Just from the fact that he is the creator or omnipotent, certainly not. But we might see evidence for this in what He has created. But part of that is correctly determining exactly what in the universe is really His creation and what is not.
A lot of thought provoking comment on this topic. I would like to make a few constructive remarks.
Can we describe God? I want to emphasise this point, because a serious answer needs to deal with a few thousand years of theology (I mean Christian). The describe God as good, or otherwise, seems to me to mean can we provide a description to us as human beings that may satisfy our own view of what is describable as good.
Responsibility for acts with outcomes that we would reason as good or evil. Such acts must be within our capabilities as human beings - regarding God, I cannot imagine anything that is beyond His power. Yet Christ as God was born, lived and died as a human being, and in this way God took upon Himself all of the outcomes that we may find as unacceptable and evil/death/suffering.
God resurrected His Son because He was without sin. I think we may engage in lengthy discussions, mainly on theodicy. I for one believe that God made possible the choice to good, but we human beings decided otherwise. The responsibility is ours for such choices.
This is where there is a logical error in your thinking. Before the creation of the universe, we cannot assume there was only God. John 1:1 says the Logos was with God in the beginning. So before He created the material world, He was not alone as you assume. It is in this time, that you must search for His reason of creating the universe - the time between creating the Logos and the Big Bang.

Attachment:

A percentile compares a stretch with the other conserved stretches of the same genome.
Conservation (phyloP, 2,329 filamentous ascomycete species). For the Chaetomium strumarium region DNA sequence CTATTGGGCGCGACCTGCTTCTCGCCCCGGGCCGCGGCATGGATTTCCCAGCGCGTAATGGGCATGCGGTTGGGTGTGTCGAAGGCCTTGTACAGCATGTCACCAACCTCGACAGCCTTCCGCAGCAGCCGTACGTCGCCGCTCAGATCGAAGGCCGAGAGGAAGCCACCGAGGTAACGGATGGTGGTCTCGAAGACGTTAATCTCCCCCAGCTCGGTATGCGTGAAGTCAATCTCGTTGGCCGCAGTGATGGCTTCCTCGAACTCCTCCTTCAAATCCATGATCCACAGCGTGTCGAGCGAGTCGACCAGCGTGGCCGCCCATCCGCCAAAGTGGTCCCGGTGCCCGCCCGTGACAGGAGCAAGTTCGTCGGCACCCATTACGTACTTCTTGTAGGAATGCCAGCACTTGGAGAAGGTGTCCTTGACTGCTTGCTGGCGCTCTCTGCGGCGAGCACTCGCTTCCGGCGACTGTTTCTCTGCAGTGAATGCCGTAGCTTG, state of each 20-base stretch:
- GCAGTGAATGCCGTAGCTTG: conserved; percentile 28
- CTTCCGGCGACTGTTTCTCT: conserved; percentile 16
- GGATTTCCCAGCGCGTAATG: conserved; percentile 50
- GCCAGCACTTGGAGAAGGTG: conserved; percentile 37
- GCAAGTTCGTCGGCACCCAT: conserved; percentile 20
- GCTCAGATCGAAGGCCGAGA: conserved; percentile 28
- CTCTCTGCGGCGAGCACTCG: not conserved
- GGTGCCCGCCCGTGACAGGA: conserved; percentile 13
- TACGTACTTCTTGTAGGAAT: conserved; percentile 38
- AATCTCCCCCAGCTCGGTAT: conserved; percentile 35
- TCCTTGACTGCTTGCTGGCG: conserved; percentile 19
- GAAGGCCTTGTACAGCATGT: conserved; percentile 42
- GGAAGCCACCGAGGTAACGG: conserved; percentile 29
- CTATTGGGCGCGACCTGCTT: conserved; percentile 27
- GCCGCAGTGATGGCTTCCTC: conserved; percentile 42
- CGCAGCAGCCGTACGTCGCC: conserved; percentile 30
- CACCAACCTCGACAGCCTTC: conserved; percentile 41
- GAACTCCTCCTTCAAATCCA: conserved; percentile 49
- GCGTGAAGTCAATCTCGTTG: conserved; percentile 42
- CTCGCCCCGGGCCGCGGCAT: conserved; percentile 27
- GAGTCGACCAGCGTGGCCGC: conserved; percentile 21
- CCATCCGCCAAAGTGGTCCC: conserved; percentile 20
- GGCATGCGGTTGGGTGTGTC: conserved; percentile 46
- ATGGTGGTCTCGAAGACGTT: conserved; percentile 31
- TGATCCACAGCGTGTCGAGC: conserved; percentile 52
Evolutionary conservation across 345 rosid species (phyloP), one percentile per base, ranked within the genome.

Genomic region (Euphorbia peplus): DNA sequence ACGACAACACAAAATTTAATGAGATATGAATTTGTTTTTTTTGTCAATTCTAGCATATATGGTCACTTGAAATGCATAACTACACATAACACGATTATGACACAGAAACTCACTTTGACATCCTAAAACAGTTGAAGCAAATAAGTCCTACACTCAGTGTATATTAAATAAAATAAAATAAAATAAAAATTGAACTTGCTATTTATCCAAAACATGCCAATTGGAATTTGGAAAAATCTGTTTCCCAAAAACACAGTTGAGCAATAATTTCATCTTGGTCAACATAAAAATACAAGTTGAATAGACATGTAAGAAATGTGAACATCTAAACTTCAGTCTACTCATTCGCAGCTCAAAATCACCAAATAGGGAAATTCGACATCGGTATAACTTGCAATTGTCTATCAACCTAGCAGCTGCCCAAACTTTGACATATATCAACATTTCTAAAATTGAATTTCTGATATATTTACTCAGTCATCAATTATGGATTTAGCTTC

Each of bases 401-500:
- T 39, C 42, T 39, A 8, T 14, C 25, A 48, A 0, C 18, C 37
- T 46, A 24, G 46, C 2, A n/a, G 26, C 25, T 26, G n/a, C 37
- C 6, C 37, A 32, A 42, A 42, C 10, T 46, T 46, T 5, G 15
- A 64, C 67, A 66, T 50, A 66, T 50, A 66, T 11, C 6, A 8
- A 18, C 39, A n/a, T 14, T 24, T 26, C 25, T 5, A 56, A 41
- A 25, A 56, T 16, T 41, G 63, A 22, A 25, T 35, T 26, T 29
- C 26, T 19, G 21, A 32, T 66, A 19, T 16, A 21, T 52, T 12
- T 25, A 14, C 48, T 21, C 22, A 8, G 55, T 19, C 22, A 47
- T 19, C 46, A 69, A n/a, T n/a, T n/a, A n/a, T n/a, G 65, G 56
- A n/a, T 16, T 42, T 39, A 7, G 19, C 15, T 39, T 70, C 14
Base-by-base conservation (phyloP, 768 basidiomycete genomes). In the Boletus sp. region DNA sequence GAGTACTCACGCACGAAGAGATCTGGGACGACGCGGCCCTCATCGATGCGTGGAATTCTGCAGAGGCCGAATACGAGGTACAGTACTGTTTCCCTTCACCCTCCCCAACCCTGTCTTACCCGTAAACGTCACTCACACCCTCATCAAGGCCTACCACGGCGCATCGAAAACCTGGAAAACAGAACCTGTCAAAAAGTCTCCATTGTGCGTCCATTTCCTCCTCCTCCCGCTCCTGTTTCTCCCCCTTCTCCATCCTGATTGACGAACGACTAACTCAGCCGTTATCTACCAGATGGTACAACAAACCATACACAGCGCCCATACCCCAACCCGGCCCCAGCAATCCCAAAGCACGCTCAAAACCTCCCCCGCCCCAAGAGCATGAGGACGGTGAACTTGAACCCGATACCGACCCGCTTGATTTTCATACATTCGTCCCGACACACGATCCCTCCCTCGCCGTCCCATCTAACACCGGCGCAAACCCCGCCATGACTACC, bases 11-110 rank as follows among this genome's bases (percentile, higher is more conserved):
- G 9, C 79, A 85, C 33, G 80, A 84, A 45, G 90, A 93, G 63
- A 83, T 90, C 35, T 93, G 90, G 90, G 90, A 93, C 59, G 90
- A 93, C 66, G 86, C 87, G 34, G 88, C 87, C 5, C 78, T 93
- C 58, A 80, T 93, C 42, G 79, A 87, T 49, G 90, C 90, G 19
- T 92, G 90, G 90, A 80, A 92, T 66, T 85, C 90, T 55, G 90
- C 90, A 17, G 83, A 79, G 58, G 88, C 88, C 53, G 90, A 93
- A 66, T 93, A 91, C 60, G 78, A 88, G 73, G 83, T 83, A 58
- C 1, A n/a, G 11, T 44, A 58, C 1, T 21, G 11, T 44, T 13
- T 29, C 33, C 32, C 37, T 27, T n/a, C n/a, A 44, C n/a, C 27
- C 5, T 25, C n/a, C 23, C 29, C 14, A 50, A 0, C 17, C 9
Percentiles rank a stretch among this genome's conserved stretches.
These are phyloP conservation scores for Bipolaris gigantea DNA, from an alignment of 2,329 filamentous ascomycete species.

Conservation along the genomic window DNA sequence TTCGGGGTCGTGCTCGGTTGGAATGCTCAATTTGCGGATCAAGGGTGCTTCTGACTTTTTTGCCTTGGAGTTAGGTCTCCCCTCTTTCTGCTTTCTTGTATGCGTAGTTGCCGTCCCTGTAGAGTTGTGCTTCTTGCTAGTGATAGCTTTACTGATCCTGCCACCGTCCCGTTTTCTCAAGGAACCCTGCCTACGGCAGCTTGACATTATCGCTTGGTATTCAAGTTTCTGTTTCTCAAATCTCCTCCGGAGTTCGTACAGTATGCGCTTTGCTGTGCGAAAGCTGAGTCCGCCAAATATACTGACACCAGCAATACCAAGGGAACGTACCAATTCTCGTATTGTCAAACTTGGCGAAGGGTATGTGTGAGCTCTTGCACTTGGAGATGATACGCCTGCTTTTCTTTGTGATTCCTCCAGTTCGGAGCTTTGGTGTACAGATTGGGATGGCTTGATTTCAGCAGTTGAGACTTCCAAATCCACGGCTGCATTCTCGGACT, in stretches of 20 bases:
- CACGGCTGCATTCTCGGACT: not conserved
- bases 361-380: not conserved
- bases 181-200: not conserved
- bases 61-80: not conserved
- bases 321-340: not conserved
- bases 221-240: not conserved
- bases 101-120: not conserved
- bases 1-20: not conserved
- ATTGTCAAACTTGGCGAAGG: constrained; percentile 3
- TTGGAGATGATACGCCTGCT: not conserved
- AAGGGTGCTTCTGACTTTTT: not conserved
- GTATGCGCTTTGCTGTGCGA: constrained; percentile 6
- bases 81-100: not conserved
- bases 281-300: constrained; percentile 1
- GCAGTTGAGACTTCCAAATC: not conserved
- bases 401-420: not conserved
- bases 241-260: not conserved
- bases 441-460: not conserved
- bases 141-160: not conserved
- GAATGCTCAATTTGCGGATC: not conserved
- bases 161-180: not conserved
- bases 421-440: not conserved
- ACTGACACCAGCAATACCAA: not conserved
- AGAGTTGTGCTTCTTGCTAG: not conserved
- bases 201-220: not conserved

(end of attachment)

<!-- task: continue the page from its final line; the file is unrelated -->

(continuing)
Yes, there is little evidence left in the Bible and in doctrine, but still exists in song.
For Judah’s Lion bursts his chains, crushing the serpent’s head; and cries aloud through death’s domains to wake the imprisoned dead. Devouring depths of hell they prey _ at his command restore; his ransomed host pursue their way where Jesus goes before. (St. Fulbert of Charters 1028 AD)
Jesus came to free the human soul from Death’s prison (Satan), and this is HIs redemption. But we all need to repay out debts, not to Satan but our debts to our King.
I find it very hard to follow your logic and your arguments.
I am not trying to score points, or to catch you out in a “gotcha!” Moment. I am trying to think things through for myself, and with the help of others.
Nor am I trying to damage tour faith or rain on your parade.
For example when I suggested that for arguement’s sake we presuppose that God is a being that existed before and was responsible for creating the universe (which is based on scripture), You countered by saying that the definition of the being I presupposed is the ACT of creating the Universe.
When I pointed out that this is an error in logic - that a creator must exist separate from and before his creation, you then replied by asking;
“What logic. You asked us to presuppose a being and I merely pointed out the most obvious thing we are specifying about the thing you are asking us to presuppose.”
This is clearly wrong. My assertion that god is separate from creation is obvious both in scripture and logic.
It is impossible to have a sensible conversation about this sort of topic if we are careless in defining our terms and arguements, and then compound the error by being defensive and trying to score points. This is just one of very many examples of this In your responses on this thread to this question.
It is nice to meet you and thanks for your comments.
I entirely agree with you on point 1, which is why I have tried to base my arguments entirely in scripture and orthodox Christian theology.
I am also entirely willing to be shown that God is good - eager to be shown that in fact. Being a Christian who questions the goodness of God is not a particularly happy place to be.
Given that scripture is the revealed word of God, I think it is reasonable to hold scripture up to scrutiny in the context of the reality of human experience.